Vader, K, Donnelly, C, French, SD, Grady, C, Hill, JC ORCID: https://orcid.org/0000-0001-6246-1409, Tripp, DA, Williams, A and Miller, J (2022) Implementing a new physiotherapist-led primary care model for low back pain: a qualitative study of patient and primary care team perspectives. BMC Primary Care, 23 (1). 201 - ?.

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Abstract

BACKGROUND: Low back pain (LBP) is one of the most common reasons for primary care visits and is the leading contributor to years lived with disability worldwide. The purpose of this study was to understand the perspectives of patients and primary care team members related to their experiences with a new physiotherapist-led primary care model for LBP. METHODS: We conducted an interpretive description qualitative study. Data were collected using a combination of semi-structured interviews and focus group discussions and analyzed using thematic analysis. Participants included adults (> 18 years of age) with LBP and primary care team members who participated in a physiotherapist-led primary care model for LBP in Kingston, Ontario, Canada. RESULTS: We conducted 18 semi-structured interviews with patients with LBP (10 women; median age of 52) as well as three focus group discussions with a total of 20 primary care team members representing three teams. Four themes (each with sub-themes) were constructed: 1) enhanced primary care delivery for LBP (improved access and engagement in physiotherapy care, improved communication and care integration between the physiotherapist and primary care team, less inappropriate use of healthcare resources); 2) positive patient experiences and perceived outcomes with the new model of care (physiotherapist built therapeutic alliance, physiotherapist provided comprehensive care, improved confidence in managing LBP, decreased impact of pain on daily life); 3) positive primary care team experiences with the new model of care (physiotherapist fit well within the primary care team, physiotherapist provided expertise on LBP for the primary care team, satisfaction in being able to offer a needed service for patients); and 4) challenges implementing the new model of care (challenges with prompt access to physiotherapy care, challenges making the physiotherapist the first contact for LBP, and opportunities to optimize communication between the physiotherapist and primary care team). CONCLUSIONS: A new physiotherapist-led primary care model for LBP was described by patients and primary care team members as contributing to positive experiences and perceived outcomes for patients, primary care team members, and potentially the health system more broadly. Results suggest that this model of care may be a viable approach to support integrated and guideline adherent management of LBP in primary care settings.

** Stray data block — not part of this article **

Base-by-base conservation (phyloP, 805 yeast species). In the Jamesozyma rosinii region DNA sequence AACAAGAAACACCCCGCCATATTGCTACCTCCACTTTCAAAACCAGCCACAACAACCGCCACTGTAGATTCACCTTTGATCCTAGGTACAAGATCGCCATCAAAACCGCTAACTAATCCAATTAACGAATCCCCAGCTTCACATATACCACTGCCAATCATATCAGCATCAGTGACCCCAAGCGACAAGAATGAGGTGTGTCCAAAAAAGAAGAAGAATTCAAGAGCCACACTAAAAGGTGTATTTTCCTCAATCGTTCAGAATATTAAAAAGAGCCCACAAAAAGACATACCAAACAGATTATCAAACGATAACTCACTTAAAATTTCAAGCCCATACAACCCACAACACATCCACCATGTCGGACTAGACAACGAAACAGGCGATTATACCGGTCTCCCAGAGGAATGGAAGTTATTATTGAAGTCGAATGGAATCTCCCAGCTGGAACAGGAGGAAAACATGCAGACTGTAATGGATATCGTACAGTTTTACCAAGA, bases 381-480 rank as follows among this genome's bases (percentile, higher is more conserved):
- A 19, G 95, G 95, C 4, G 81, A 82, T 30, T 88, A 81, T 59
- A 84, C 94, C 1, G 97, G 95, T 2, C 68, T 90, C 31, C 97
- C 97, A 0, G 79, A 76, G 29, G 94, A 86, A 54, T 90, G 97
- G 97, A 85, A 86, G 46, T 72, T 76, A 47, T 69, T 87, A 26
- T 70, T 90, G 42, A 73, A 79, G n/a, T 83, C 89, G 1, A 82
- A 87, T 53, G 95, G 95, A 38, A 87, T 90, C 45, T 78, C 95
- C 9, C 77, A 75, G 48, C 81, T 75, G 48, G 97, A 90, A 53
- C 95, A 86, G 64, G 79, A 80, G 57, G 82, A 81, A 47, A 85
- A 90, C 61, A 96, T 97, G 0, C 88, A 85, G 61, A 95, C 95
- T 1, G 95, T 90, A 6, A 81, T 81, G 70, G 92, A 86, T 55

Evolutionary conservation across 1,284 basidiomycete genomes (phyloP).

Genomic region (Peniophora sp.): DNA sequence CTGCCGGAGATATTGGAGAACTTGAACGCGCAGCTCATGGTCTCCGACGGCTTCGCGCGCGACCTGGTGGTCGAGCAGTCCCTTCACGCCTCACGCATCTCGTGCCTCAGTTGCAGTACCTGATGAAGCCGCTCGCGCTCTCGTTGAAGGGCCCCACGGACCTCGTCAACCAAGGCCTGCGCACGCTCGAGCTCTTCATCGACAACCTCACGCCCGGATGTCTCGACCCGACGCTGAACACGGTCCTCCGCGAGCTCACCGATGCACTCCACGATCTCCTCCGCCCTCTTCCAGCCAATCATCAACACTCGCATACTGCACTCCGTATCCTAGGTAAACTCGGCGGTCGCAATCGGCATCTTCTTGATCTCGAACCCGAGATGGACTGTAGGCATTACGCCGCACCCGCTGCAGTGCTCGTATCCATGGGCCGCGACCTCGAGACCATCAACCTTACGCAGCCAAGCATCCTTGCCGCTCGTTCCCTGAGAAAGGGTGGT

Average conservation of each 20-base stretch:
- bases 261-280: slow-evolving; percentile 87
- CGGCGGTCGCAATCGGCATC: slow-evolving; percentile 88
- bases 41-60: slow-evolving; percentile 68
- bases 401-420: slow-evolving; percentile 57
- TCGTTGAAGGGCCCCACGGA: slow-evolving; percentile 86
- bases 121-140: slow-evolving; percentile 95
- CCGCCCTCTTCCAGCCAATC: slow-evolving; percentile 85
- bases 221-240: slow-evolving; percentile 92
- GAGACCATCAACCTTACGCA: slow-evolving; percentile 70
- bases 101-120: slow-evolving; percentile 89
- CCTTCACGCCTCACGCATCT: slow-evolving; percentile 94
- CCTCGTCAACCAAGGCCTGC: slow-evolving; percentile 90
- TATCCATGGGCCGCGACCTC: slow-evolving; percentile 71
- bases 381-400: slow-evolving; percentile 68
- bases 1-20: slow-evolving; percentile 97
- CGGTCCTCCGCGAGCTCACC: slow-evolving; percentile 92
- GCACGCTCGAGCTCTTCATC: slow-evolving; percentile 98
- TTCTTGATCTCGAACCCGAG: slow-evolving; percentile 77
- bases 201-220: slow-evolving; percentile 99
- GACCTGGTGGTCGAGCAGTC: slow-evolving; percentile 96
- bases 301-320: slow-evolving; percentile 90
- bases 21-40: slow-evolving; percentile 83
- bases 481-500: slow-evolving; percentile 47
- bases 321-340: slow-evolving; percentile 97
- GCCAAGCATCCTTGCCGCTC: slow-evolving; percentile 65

Item Type: Article
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Subjects: R Medicine > R Medicine (General)
R Medicine > RA Public aspects of medicine > RA0421 Public health. Hygiene. Preventive Medicine
R Medicine > RM Therapeutics. Pharmacology > Physical medicine. Physical therapy. Including massage, exercise, occupational therapy, hydrotherapy, phototherapy, radiotherapy, thermotherapy, electrotherapy
Divisions: Faculty of Medicine and Health Sciences > School of Medicine
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Depositing User: Symplectic
Date Deposited: 23 Aug 2022 13:37
Last Modified: 23 Aug 2022 13:37
URI: https://eprints.keele.ac.uk/id/eprint/11337

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